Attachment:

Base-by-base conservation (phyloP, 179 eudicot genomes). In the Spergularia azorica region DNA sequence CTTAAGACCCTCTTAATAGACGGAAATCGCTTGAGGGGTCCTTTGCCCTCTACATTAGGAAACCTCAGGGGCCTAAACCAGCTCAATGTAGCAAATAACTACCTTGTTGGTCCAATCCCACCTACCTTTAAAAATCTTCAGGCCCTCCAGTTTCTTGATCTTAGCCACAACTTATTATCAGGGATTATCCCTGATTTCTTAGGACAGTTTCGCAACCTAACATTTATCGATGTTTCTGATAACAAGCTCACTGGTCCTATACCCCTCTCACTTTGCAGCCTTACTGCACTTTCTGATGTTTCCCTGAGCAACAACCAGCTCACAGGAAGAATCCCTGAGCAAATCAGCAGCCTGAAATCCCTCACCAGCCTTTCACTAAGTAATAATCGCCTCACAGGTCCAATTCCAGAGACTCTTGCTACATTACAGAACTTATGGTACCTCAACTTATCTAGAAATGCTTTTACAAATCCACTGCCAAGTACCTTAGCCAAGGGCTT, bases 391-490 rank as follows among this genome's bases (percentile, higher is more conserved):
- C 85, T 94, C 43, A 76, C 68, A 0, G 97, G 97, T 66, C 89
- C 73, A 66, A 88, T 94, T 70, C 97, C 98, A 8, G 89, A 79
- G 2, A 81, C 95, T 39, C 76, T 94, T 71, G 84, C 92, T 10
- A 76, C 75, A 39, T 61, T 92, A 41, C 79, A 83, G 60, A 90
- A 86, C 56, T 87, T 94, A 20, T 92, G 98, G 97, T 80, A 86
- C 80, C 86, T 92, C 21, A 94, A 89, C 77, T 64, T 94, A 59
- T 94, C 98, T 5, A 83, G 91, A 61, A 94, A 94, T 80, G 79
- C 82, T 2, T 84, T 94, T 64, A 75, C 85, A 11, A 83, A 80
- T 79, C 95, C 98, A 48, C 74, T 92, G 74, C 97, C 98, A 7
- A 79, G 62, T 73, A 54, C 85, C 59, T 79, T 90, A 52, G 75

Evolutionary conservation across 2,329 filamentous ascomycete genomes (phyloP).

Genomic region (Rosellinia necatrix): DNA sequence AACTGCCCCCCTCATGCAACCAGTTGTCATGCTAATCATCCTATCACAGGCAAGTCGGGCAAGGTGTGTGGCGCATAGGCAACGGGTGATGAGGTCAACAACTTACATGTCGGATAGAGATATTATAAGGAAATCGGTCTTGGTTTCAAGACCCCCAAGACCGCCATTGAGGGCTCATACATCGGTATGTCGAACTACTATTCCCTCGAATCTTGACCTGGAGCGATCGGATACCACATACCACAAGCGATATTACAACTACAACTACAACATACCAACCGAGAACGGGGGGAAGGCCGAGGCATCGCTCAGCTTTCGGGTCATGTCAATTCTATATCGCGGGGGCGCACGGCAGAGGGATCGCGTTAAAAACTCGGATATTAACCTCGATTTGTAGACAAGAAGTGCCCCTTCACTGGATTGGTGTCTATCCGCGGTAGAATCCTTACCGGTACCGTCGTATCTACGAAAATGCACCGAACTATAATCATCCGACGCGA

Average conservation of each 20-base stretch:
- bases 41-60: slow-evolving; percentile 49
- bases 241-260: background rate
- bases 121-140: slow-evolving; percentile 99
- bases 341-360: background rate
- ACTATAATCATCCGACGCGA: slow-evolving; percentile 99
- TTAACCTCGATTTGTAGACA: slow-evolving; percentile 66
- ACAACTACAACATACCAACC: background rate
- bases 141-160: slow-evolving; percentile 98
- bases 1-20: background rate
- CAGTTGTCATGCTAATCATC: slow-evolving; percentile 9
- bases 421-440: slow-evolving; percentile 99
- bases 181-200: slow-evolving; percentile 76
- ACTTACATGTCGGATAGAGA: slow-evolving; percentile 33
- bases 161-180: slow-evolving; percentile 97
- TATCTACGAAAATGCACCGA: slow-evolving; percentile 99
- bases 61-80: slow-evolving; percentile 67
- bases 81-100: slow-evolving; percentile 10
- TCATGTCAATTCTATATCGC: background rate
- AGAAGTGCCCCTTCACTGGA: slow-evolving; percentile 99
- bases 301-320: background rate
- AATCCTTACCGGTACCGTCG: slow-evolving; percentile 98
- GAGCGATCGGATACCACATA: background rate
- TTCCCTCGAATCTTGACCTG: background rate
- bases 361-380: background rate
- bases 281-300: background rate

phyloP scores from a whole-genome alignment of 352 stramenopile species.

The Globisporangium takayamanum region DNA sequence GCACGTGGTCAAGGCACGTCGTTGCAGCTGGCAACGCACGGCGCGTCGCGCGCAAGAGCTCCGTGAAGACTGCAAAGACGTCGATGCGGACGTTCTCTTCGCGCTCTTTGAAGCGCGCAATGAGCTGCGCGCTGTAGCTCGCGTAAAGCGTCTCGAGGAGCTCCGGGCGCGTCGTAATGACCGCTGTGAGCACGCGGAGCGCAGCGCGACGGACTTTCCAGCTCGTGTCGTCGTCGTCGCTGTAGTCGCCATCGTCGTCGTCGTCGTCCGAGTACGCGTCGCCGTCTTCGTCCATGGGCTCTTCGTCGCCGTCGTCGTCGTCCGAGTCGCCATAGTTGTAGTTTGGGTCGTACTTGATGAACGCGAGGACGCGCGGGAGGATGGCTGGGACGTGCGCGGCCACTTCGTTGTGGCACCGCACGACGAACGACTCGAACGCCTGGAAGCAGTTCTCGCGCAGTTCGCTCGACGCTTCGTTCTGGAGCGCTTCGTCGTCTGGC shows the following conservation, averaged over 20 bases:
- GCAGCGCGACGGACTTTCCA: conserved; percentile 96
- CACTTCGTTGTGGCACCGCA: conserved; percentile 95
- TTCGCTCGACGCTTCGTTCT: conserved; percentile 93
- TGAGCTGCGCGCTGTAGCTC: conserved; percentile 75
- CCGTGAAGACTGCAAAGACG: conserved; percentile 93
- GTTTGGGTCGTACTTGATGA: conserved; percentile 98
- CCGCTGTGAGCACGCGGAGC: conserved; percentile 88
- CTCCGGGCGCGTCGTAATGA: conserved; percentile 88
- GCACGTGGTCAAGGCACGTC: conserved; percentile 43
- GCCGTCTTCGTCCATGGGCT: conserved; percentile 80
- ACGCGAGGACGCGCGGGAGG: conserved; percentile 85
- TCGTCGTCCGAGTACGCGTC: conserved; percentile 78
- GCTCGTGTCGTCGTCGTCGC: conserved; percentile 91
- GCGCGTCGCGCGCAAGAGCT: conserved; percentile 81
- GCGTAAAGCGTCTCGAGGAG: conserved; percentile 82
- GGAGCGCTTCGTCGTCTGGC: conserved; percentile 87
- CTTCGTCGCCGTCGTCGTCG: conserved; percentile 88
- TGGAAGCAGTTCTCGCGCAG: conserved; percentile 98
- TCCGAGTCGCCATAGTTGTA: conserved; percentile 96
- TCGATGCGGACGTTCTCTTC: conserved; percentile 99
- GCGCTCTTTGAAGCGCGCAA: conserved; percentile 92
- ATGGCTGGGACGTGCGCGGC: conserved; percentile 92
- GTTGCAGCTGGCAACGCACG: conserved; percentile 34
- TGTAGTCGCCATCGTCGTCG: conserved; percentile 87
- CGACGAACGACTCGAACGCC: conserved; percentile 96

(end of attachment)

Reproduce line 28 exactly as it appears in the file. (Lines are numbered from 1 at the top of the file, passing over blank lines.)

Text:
- bases 161-180: slow-evolving; percentile 97